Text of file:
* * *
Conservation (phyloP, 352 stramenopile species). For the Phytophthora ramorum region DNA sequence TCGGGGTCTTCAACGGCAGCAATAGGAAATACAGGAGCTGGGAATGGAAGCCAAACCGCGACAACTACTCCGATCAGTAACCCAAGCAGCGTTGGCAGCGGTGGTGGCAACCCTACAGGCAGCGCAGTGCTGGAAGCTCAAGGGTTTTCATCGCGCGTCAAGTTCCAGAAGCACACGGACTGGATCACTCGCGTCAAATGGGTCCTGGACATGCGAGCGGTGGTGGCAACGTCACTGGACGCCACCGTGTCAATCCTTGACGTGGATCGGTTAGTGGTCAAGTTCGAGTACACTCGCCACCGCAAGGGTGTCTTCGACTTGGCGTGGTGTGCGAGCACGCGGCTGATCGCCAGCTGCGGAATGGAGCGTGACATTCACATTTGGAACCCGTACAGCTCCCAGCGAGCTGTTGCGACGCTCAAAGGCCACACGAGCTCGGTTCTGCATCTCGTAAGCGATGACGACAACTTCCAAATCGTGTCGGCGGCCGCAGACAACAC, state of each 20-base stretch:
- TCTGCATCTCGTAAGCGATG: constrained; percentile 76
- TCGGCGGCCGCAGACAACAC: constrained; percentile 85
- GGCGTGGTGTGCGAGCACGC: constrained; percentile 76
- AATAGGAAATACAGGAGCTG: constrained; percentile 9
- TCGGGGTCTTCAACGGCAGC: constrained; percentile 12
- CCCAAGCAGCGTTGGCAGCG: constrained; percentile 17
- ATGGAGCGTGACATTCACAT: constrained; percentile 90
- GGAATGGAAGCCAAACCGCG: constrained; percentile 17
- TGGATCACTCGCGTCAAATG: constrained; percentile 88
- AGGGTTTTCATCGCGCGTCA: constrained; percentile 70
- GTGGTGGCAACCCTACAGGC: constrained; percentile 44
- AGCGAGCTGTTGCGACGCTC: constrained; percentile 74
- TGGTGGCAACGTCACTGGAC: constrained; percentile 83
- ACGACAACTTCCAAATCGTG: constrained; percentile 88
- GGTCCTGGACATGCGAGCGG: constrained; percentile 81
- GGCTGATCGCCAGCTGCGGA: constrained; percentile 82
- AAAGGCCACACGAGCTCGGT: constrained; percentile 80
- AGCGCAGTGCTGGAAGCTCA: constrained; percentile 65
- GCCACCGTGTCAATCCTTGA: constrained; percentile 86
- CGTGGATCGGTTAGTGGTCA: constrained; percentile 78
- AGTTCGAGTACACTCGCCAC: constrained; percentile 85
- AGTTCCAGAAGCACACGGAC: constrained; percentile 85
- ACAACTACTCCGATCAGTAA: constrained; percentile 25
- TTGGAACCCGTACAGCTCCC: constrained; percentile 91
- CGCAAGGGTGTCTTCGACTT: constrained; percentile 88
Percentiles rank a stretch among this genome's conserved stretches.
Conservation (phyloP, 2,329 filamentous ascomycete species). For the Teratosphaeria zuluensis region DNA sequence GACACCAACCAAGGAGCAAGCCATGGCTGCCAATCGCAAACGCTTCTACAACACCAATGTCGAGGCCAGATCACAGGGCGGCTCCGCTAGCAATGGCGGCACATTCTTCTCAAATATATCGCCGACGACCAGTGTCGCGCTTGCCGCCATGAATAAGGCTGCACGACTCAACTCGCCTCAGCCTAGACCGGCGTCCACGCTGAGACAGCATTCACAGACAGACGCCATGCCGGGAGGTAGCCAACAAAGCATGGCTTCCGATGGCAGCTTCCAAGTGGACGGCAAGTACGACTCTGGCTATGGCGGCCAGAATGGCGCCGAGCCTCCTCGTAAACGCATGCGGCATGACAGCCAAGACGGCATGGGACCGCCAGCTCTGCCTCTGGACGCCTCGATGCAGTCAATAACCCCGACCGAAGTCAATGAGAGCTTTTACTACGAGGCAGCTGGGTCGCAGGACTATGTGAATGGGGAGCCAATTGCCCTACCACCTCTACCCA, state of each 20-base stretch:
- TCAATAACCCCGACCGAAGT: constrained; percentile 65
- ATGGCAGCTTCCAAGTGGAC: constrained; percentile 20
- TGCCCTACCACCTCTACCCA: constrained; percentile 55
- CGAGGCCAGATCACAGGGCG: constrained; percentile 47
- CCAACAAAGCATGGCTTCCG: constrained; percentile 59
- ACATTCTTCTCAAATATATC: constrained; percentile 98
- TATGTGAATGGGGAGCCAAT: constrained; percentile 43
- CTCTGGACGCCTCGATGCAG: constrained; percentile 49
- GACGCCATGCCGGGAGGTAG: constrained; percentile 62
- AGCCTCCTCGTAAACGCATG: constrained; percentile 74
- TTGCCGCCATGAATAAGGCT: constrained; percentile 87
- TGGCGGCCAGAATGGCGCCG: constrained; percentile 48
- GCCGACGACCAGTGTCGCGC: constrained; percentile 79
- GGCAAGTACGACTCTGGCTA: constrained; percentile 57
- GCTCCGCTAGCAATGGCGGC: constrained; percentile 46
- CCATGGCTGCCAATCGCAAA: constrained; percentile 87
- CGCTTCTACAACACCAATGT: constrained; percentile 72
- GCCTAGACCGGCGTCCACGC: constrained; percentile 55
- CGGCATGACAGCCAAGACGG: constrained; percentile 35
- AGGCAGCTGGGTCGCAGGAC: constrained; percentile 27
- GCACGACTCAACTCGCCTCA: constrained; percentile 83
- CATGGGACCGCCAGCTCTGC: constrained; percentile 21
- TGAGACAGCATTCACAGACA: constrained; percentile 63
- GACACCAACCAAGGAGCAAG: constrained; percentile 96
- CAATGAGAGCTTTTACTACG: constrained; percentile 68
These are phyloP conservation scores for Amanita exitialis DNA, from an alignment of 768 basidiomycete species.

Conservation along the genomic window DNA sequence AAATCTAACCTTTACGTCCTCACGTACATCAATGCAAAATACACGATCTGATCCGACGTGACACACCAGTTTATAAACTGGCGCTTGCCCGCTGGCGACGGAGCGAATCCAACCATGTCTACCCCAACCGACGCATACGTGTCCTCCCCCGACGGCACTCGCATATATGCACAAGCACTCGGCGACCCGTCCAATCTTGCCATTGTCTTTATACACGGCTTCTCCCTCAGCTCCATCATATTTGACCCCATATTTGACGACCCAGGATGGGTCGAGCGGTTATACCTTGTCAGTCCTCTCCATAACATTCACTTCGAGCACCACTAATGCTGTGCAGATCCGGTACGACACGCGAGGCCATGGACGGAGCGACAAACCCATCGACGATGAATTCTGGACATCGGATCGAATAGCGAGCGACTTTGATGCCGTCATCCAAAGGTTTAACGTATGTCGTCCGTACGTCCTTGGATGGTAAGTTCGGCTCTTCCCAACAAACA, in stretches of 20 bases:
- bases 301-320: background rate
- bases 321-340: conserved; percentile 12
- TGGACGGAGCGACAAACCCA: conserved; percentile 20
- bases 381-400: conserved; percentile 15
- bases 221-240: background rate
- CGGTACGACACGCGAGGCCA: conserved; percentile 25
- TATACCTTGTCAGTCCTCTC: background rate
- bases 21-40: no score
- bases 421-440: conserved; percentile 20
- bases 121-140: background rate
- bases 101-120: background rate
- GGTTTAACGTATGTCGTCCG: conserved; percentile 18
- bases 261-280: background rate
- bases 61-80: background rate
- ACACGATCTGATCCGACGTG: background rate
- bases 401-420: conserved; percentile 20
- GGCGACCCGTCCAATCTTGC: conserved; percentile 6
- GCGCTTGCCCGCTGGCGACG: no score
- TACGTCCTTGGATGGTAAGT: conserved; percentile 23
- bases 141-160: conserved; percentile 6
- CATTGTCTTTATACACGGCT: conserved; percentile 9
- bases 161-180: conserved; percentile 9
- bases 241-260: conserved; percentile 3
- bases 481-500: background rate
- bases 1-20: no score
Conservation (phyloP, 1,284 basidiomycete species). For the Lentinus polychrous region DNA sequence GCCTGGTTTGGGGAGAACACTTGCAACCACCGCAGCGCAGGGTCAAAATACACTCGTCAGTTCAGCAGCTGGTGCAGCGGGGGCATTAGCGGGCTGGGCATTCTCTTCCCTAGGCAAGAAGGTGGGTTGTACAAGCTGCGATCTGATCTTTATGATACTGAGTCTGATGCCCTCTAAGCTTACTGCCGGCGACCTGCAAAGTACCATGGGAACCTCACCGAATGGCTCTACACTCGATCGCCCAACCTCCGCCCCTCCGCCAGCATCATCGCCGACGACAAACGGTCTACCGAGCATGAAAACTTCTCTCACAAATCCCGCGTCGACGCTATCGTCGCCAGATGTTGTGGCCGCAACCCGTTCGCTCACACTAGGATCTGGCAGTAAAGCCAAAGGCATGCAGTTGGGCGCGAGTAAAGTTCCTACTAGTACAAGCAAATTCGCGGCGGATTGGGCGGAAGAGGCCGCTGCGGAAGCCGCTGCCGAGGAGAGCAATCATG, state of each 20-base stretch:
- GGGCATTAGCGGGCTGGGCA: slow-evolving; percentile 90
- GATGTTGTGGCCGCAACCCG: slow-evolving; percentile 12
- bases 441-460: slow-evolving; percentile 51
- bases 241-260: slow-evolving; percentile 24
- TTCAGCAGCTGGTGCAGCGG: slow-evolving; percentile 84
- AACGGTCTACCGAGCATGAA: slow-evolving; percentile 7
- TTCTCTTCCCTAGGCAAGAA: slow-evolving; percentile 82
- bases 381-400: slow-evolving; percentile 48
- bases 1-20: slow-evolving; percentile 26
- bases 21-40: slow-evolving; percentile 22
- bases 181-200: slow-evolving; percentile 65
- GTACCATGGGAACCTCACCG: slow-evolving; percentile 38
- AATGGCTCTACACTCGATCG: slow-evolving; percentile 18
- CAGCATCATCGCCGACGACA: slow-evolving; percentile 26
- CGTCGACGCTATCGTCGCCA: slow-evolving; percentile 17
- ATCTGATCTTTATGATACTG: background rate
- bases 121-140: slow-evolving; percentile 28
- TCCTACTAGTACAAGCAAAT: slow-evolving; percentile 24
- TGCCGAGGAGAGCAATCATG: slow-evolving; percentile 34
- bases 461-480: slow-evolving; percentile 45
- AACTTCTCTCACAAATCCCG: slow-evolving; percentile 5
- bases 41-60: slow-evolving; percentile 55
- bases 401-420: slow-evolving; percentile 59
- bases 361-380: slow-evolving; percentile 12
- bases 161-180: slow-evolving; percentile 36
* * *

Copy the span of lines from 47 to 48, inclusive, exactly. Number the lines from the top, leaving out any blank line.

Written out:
- CGGCATGACAGCCAAGACGG: constrained; percentile 35
- AGGCAGCTGGGTCGCAGGAC: constrained; percentile 27